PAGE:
J.D.: A couple months ago, you mentioned that you’re doing some sort of consumer credit counseling or something. How does that work?

Tony: Not very well. It’s not a debt consolidation place, but it kind of is. These guys are for profit. They piss me off. They told me they settled a Bank of America account for me, but I keep getting letters from Bank of America saying the account is not settled. So this place drafts money out of my account every month to pay the people we owe — it’s kind of forced savings, in a sense — but I won’t let them draft any more until they give me written proof that they’ve settled with Bank of America.

You know, this is my own frickin’ fault for not paying attention to exactly what was going on. I want to repay everyone because it’s my debt, but at the same time, it’s so frickin’ huge, I don’t know how I’ll ever do that.

J.D.: Why do you think you got in debt? Do you think it’s because of the house? Or do you think it’s other stuff?

Tony: There are several reasons that got us into debt. The first time we put the house on the market in Portland, we used credit cards to fix it up. We put a fence on it and that sort of stuff. The move here probably cost us $8,000. The idea was when we the house sold, that’d be paid back right away. The house never sold. Then we got ourselves into a situation where we had double mortgages.

J.D.: Oh yeah. What was the mortgage on the Portland house?

Tony: $2800. You do the math there. So, we had double mortgages, and we’re doing whatever we can to pay them both, praying that the house in Portland will sell. So we borrow from people. Slowly but surely, the amount we can beg, borrow, or steal keeps dwindling. I finally said, “This is is not going to work. We’ve got to do something different.”

J.D.: Were you having problems with debt before?

Tony: Before we moved from Portland? No. We were actually okay. We were financially okay. Did we have credit card debt? Yeah. Was it manageable? Yeah. Could we make all our monthly payments? Yes. Did we have extra spending money after we made our monthly payments? Yes. We weren’t paying off our debt extremely fast, but we weren’t building debt. You know what I mean?

J.D.: To me, you guys typify all the problems that are going on with the economy at large. You guys are the ones we know most being affected by it. Do you pay attention to the economic news at all?

Tony: Hell yeah — every day!

J.D.: What do you think about it?

Tony: I was just talking about this with my wife the other day. I don’t know if it’s because of what I’ve been going through or what, but my personal opinion is that we’re not looking at a recession. We’re looking at a depression.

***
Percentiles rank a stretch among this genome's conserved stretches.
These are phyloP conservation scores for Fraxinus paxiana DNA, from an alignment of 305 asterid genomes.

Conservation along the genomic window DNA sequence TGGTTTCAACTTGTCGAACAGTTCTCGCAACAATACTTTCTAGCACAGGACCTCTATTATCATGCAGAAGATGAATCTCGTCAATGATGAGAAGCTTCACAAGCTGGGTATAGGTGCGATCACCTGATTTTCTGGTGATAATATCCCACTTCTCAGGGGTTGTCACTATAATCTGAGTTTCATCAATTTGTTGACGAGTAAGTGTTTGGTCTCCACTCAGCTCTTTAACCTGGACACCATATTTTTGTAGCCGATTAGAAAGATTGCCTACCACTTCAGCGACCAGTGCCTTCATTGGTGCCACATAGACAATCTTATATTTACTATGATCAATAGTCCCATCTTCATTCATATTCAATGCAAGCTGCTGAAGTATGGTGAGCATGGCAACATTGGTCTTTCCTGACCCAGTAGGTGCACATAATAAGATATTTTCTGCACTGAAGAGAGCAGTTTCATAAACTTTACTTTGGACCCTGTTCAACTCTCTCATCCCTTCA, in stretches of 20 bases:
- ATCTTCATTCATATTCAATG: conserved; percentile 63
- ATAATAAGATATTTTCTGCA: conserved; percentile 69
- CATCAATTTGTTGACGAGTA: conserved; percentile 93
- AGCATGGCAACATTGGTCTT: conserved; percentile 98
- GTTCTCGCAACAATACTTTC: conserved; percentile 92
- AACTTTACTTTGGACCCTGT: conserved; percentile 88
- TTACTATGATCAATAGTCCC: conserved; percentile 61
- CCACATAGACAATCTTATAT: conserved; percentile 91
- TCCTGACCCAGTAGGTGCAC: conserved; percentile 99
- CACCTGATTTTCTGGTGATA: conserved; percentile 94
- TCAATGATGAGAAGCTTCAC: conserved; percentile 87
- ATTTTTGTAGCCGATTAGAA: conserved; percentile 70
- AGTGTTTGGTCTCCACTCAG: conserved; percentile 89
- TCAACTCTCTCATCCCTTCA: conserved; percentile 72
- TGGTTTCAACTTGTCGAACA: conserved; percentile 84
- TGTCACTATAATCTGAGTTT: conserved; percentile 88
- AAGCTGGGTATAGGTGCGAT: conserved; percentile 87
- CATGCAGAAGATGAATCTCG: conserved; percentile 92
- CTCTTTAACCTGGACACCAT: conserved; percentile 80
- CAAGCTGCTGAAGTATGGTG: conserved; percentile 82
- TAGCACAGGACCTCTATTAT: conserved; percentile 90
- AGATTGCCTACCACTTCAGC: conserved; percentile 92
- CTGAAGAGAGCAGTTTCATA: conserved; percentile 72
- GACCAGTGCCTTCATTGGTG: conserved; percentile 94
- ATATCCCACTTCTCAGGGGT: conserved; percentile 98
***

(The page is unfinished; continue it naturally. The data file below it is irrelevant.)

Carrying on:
J.D.: And what’s going to happen for you guys if there is a depression?

Tony: To be honest with you, I have no clue. I’m scared.

My heart aches for my little brother. Obviously, Tony is not a “victim” — I don’t think he’d claim to be — but he is one very real part of the ongoing credit crisis. To me, he’s the average American. He wasn’t pro-active. He was eager to have a new house, so he bought one before the old house sold. He didn’t have anything in savings, so he took a risk by financing his move on credit. Now, along with many others, he’s paying the price. I just hope he comes through this okay. Photo by respres.

Now and Then: How My Current Financial Situation Compares with a Decade Ago

I spent the 1990s addicted to credit cards. I was mired in debt.

Recently while cleaning the garage, I unearthed a box full of old receipts and bank statements. I spent a couple hours sifting through them, aghast at my former spending habits. It was like peering into the life of a stranger.

Addicted to debt
The oldest documents I have are from April 1994, less than three years after I graduated from college. Already I had $9,550.13 in credit card debt. (I also owed more than $5,000 on my 1992 Geo Storm.) Fifteen months later, in July of 1995, my credit card debt topped out at $19,965.74.

During this time, on a take-home pay of about $1,400/month (after taxes), I was deficit spending by nearly $700/month! I spent 50% more than I earned. I bought books and comic books and VHS tapes and videogames. I did not invest. I did not save.

[I spent a lot of money on books an comics]

How much of that stuff do I still have today? On a quick stroll the house, I found a handful of science fiction books I bought in those years. That’s it. Basically, I spent $25/day on nothing. I was an idiot.

From 1995 to 1998, my spending fluctuated. I’d dig myself a couple thousand dollars out of debt, and then fall back into the hole. It was as if I was compelled to use all of the available credit on my accounts. I can remember calling the banks’ toll-free numbers to find out which card had enough room for me to buy new comics. As I said, I was an idiot.

[$11.32 in credit available]

I also used every possible penny in my checking account. (I didn’t have a savings account.) A lot of times, I used more than every penny:

[I bounced checks all the time]

Running to stand still